Improving the PH hunger situation in 2014
MANILA, Philippines – The year 2014 was a critical time for the Philippines’ efforts against hunger and malnutrition.
It was the year before the deadline of the 2015 Millennium Development Goals, a list which includes eradicating hunger and poverty as a top priority.
Unfortunately, the Philippines will not be able to meet the target. It is also undeniable that there are still a lot to be done to ensure #ZeroHunger among children. (READ: What is the nutritional status of Filipinos?)
It is important to note, however, that there had been improvements, albeit minimal. These are due to the efforts of the government and non-governmental organizations in the past year.
These organizations' projects and programs in 2014 have contributed to the progress the country has attained towards ending hunger and malnutrition.
As the year ends, let us look back at these efforts. From helpful information dissemination campaigns to community building programs, we hope that these will continue in 2015.
It is an age-old saying that information is key to a better future. However, the problem lies when the main concepts of this information are not effectively illustrated to stakeholders. This was what some government agencies avoided by when they utilized the ability of people to process information better through visual aids.
FNRI’s Pinggang Pinoy aims to introduce the adequate serving size per meal of a person aged 21 and above. The serving size, according to the FNRI, ensures that a person will have the right amount of nutrients needed by the body. To achieve this, a graphic guide was made which features the predetermined portion of each component of a meal. (READ: What a Pinggang Pinoy should look like)
The National Nutrition Council, meanwhile, launched a less technical and more comprehensible version of the revised National Nutritional Guidelines for Filipinos to make it more appealing to ordinary people. Entitled "10 Kumainments," the media campaign also features a champion who carries two loaves of bread where the commandments are etched and he is, appropriately, called Moises Dalisay or “Mang Moy." (INFOGRAPHIC: The ’10 Kumainments’)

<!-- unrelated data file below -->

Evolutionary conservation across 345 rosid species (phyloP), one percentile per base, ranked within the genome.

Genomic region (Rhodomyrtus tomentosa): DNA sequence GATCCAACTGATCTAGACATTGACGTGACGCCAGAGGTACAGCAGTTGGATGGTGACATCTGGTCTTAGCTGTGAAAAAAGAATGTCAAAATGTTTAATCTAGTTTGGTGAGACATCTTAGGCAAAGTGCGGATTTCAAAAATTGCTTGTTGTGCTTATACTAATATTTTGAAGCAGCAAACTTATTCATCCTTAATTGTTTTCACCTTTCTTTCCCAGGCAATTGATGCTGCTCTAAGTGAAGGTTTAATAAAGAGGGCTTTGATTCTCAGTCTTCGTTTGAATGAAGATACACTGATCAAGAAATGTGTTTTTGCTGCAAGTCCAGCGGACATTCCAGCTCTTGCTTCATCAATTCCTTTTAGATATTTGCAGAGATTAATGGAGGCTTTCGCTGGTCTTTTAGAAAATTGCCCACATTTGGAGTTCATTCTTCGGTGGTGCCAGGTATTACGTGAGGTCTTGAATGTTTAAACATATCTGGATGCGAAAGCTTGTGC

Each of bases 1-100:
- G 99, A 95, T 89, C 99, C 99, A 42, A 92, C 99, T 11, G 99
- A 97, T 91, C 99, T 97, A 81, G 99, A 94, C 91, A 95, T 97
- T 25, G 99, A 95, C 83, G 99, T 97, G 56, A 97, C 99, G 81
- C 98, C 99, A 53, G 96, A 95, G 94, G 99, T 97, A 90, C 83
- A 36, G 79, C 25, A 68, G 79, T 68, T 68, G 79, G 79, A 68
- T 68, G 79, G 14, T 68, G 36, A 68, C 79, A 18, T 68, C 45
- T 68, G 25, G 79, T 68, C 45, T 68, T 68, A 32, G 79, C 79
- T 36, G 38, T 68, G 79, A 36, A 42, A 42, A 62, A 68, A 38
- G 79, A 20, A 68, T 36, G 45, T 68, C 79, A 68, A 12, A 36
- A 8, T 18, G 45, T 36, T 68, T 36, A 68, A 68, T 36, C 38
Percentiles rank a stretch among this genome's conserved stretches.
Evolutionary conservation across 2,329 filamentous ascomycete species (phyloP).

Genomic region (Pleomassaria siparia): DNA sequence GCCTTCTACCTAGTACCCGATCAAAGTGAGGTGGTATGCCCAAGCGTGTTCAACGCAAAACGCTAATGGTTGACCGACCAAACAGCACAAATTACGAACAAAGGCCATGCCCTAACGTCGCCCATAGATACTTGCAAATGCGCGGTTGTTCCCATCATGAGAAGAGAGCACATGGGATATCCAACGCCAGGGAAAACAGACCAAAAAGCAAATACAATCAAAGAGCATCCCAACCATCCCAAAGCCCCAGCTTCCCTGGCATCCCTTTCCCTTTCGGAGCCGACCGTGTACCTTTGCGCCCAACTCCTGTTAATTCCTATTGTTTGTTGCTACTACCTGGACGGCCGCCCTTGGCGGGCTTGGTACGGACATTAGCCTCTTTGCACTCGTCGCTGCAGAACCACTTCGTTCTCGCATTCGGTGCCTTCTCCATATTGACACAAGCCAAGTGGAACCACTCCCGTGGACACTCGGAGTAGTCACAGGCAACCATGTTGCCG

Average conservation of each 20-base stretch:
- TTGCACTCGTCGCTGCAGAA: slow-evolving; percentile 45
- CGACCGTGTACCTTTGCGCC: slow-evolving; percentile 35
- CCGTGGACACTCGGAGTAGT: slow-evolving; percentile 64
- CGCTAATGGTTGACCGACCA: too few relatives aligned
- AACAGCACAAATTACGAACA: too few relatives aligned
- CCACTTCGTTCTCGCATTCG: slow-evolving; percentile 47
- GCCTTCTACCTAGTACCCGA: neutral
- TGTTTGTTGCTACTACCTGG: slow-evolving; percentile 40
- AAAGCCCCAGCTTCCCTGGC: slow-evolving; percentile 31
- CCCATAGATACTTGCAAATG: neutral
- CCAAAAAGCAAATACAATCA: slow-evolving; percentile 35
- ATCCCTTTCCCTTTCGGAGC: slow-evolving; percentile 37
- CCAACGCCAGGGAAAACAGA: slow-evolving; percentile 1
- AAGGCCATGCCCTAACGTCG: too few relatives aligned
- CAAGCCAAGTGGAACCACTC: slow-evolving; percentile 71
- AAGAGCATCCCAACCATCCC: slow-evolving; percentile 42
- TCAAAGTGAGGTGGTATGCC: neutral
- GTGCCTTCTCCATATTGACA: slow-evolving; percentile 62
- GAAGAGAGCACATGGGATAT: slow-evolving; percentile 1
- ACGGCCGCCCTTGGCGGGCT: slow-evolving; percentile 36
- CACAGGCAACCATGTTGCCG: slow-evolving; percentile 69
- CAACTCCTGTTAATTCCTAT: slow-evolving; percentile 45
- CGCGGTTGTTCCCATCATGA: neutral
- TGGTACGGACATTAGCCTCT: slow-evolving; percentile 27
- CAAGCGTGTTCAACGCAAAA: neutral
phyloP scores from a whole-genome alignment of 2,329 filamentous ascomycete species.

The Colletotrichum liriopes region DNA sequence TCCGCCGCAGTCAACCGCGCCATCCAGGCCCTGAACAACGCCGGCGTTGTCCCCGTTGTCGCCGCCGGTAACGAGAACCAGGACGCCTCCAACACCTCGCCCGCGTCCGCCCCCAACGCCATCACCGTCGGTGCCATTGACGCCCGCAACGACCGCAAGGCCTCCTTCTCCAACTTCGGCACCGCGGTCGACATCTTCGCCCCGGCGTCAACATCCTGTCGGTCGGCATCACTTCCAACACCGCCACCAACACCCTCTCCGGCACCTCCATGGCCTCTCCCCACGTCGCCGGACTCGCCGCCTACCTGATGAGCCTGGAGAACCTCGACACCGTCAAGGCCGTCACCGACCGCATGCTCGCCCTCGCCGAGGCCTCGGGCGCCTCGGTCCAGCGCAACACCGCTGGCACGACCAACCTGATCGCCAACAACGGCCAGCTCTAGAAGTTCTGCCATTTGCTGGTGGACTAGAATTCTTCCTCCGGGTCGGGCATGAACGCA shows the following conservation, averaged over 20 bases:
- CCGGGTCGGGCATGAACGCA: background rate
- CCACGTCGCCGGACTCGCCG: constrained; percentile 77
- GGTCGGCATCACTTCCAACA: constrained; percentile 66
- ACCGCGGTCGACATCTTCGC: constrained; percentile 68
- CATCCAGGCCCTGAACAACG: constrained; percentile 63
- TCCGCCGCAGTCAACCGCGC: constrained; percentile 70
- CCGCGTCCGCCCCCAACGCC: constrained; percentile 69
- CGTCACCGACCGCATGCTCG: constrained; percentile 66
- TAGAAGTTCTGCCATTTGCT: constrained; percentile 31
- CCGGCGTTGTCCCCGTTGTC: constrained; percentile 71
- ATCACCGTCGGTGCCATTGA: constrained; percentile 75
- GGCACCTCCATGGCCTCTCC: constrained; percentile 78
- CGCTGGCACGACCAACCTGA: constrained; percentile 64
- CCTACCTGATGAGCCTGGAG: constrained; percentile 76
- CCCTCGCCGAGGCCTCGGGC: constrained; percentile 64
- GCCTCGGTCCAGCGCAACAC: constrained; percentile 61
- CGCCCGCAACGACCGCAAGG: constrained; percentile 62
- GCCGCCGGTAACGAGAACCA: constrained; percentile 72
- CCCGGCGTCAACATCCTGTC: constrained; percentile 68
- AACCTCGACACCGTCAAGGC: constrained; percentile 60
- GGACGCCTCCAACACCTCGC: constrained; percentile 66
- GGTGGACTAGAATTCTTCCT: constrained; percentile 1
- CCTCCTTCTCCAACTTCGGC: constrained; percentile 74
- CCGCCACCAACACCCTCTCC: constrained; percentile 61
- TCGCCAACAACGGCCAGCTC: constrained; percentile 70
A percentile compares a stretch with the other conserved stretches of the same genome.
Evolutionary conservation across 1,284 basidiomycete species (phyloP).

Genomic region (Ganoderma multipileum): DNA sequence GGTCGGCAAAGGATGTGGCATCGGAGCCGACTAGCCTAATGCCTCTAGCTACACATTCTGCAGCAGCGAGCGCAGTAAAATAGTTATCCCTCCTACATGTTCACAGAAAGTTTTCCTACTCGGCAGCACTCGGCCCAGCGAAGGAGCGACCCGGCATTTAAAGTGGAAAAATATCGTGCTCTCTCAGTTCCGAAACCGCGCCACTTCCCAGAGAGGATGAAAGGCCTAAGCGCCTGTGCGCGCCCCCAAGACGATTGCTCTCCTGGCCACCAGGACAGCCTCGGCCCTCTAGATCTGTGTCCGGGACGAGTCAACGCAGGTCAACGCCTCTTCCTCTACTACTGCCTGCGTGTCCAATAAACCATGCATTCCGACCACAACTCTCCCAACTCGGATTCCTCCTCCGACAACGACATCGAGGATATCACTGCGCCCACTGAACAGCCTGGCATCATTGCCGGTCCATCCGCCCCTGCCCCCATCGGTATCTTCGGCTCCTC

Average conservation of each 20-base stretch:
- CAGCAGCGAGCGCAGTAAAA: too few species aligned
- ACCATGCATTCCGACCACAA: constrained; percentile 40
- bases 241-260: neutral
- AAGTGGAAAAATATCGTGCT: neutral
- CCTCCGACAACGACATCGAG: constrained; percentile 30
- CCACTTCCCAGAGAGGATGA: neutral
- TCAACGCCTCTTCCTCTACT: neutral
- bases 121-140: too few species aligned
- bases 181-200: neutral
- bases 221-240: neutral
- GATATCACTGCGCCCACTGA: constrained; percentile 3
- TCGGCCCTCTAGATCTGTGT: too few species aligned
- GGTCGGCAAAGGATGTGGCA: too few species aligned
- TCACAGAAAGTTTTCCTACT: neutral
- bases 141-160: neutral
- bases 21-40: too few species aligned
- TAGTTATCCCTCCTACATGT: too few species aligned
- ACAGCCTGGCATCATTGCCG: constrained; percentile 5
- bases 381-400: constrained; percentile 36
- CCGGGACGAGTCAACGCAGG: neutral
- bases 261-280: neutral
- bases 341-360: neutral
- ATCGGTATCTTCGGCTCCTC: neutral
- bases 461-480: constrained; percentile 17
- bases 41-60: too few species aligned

Both the 10 Kumainments and the Pinggang Pinoy have spread across the Philippines through the help of important practitioners such as Nutrition Action Officers, Barangay Nutrition Scholars, and Barangay Health Workers.
Making what’s available work: Peanut Butter Project and Momsie
Payatas Orione Foundation and World Food Programme
Treating malnutrition is not an easy task. Aside from the level of determination one should possess, the necessary supplies are expensive especially when sourced from international providers. This has been the problem of several NGOs in the Philippines. Some opt to take the long road and just use healthy vegetable meals while there are those who still purchase imported supplementary therapeutic food.
However, two organizations saw an opportunity to utilize what is available instead of spending huge amounts of money and in return, more children will be treated.
Payatas Orione Foundation (PAOFI) proudly uses locally-sourced ingredients to produce the peanut butter paste they use to treat the malnourished children of Payatas. The micronutrients are the only ones they get – for a much cheaper price – from their partners abroad. Aside from saving children, the foundation also trains those involved in the production. (READ: Payatas, poverty, and the Peanut Butter Project)